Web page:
Levi Retterer's 1976 Suzuki GT250
"A few years back when I was about 18, the vintage motorcycle bug, in the form of a 1976 Suzuki GT250 bit me hard. The bike was out for sale a few miles from my house, and man was she sexy. Running and in very nice shape for its age, she was begging to be mine. I spoke with the guy and swapped him a paltry $75 bucks for my soon to be freedom machine. In my then blissful ignorance, before I bought it, he told me 'it doesn't have a title, but you can just go get one.' HA! To this day I wish it were that easy."
"I spent many an afternoon (to my poor mother's dismay) riding that thing up and down the back roads near my house. Of course I had no motorcycle license; the bike had no tags, no insurance, and was riding on what were probably the original tires and brake pads... Despite all the evidence of my teenage invincibility, I did wear a helmet though."
"A few years later, I ended up buying a rough but titled GT250 to do a frame swap. However, after purchase (for way too much money) I got it home and realized that the frame was rusted far beyond repair. Many of the mounting nuts on the frame were rusted into oblivion. At that point I lost interest in the bike, started chasing women and my career, and sadly the bike sat apart at in dad's barn for the next 6 years patiently awaiting its return to the limelight. "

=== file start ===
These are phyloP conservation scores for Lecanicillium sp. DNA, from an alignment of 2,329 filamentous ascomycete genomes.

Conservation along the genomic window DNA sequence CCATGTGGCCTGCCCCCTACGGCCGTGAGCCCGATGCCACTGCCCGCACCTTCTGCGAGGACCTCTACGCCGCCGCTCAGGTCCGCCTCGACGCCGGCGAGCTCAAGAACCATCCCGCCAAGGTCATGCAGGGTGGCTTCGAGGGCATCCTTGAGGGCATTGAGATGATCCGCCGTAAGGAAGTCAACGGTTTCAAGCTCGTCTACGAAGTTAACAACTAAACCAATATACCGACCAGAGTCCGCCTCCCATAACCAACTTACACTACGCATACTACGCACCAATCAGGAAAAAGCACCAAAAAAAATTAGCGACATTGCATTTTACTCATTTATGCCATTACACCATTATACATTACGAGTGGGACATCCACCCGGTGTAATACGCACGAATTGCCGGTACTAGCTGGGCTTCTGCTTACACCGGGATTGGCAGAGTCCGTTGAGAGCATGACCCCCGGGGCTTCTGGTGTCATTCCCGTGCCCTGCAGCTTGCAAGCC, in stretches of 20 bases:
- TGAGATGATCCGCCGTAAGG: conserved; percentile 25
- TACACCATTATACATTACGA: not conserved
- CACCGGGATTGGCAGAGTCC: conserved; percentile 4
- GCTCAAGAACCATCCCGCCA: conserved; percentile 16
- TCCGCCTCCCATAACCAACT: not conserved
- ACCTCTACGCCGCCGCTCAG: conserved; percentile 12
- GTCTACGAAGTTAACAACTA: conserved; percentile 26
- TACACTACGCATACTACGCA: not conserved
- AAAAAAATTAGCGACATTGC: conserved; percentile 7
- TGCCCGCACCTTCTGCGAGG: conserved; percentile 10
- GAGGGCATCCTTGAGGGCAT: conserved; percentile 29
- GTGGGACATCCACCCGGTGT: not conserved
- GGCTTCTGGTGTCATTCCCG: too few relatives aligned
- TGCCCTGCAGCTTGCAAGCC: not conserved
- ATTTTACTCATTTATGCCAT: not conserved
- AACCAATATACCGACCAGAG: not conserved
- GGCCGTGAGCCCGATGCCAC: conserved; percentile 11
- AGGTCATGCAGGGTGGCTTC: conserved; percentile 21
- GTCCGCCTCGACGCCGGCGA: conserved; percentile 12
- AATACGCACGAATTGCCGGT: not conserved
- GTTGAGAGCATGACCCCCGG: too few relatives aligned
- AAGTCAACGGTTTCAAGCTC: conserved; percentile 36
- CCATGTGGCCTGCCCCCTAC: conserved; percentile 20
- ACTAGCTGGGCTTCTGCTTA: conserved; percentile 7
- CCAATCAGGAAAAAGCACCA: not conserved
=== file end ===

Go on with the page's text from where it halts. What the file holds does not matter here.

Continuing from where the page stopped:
"A while back I was thinking about parting the ol' girl out. But first, I decided to check out craigslist to see if anything comparable was selling as a baseline. During my search I found a clean, complete, and titled 1975 frame about 2-1/2 hours north of me for a reasonable sum. A couple emails later and my wonderful wife and I picked it up the following Saturday."
"The bike was nice for its age, and the more time I spend around vintage bikes, the more I realize how lucky I was to find such a sturdy old horse. My plan at this point was to fix her back up into a solid vintage rider. No modifications planned, except perhaps a set of expansion chambers, otherwise just a clean old stocker. I may ride it for a bit and put her back on the market to fund my other rides. But I already told my wife that I may have a real hard time selling my first vintage bike. Especially a sweet little dinger like this. Gotta plant the seeds of collecting early "
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(via Dime City Cycles)